DESCRIPTION OF THE STRATEGY
Imposing fees on real estate transactions and on the licenses of professionals who procure housing, risk management, or lead services can help subsidize the cost of managing public sector systems for lead poisoning prevention. Fees levied on real estate transactions (e.g. for the recording of deeds or tax stamps) and on licenses for professions and disciplines such as real estate agents, insurance agents, lead inspectors, risk assessors, lead abatement contractors, and others can be a source of dedicated income for lead poisoning prevention programs. These types of strategies would be more common at the state level, but enactment and implementation is possible at the county and municipal levels as well.
New or increased recurring funding sources are immediately created as the fee structure goes into effect. These funds can be used to support primary prevention programs that may have little, if any, funding from other sources.
Funds from these fees or surcharges can be used to fund existing childhood lead poisoning prevention programs as well as initiatives that complement efforts already in existence.
By targeting home purchases and individuals directly involved with buying, selling, and insuring housing, such fees could raise awareness among homebuyers, real estate agents, mortgage lenders, insurers, and others about lead poisoning prevention issues. Such a strategy may also reinforce the responsibility of buyers, agents, and others to ensure that the home involved in a specific transaction is lead-safe.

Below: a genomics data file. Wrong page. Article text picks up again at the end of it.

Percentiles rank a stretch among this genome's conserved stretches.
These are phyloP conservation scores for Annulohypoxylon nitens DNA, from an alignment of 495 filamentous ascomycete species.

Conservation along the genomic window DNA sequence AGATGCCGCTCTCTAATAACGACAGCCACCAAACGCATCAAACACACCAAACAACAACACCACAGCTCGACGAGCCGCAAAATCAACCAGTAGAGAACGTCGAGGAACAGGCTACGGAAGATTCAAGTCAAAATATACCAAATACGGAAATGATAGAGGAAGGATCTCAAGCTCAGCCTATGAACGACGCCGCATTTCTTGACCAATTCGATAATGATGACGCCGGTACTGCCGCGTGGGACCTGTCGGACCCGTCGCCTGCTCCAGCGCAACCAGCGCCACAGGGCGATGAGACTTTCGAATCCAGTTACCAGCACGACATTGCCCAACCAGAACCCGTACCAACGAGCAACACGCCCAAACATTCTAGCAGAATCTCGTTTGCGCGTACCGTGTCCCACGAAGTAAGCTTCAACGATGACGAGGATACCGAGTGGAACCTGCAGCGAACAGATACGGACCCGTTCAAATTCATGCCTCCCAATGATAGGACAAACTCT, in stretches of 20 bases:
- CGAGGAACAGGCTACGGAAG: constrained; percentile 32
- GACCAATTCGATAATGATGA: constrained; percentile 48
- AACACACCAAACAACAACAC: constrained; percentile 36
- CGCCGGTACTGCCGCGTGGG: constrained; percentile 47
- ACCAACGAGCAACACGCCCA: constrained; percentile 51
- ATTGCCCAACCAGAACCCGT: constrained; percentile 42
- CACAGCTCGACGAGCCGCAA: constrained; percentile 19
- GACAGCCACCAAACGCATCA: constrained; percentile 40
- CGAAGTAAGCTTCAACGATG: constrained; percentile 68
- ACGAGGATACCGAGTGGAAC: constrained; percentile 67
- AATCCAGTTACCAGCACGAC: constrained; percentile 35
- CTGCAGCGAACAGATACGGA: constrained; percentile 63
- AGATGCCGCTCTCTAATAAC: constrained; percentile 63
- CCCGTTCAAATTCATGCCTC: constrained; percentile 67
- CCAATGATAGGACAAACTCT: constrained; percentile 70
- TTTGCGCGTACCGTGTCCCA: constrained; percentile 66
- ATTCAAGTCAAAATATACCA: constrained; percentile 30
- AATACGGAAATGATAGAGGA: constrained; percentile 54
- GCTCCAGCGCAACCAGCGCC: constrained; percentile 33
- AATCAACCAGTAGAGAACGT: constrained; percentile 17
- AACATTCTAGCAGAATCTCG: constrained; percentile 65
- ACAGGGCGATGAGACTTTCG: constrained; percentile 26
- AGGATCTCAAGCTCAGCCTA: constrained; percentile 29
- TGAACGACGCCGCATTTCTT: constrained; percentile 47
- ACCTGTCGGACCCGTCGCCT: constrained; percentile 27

Scope of Potential Impact
City - or - County - Wide
|State Licensing and Certification Agencies||Code Inspection Agencies|
Certified Lead Abatement Contractors
Insurance companies and brokers
Minor to moderate administrative activities would be required at the start-up of a strategy that imposes a fee on real estate transactions or a surcharge on certain professional licenses. It is unlikely that any new staff would be required to implement such fees or surcharges.
Other resource requirements:
In the case of professional license surcharges, the agency(s) that oversees the licensing may need to be involved in administering the strategy.
New statutory or code sections, naming the specific real estate transactions or professional licenses involved, must be added, and the agency(s) involved may need to promulgate new regulations to implement the strategy.
Small start-up costs to the government agencies responsible for the collection of the new fees or surcharges can be expected, but no further costs should exist beyond this transition period.
Moderate. Political will, bolstered by the support of individuals, community and statewide organizations, and those who have been adversely affected by lead poisoning will be key to implementing this strategy. Partnering with professionals in the real estate or insurance worlds who are concerned about or aware of lead hazards in homes would also be useful.
The lack of political will to impose a new fee or surcharge is the major obstacle that could block the realization of this strategy. Once put in place, a license surcharge strategy may have to overcome overburdened licensing agencies or inefficient transfer of revenues. A minimal fee on real estate transactions is not likely to face significant implementation barriers.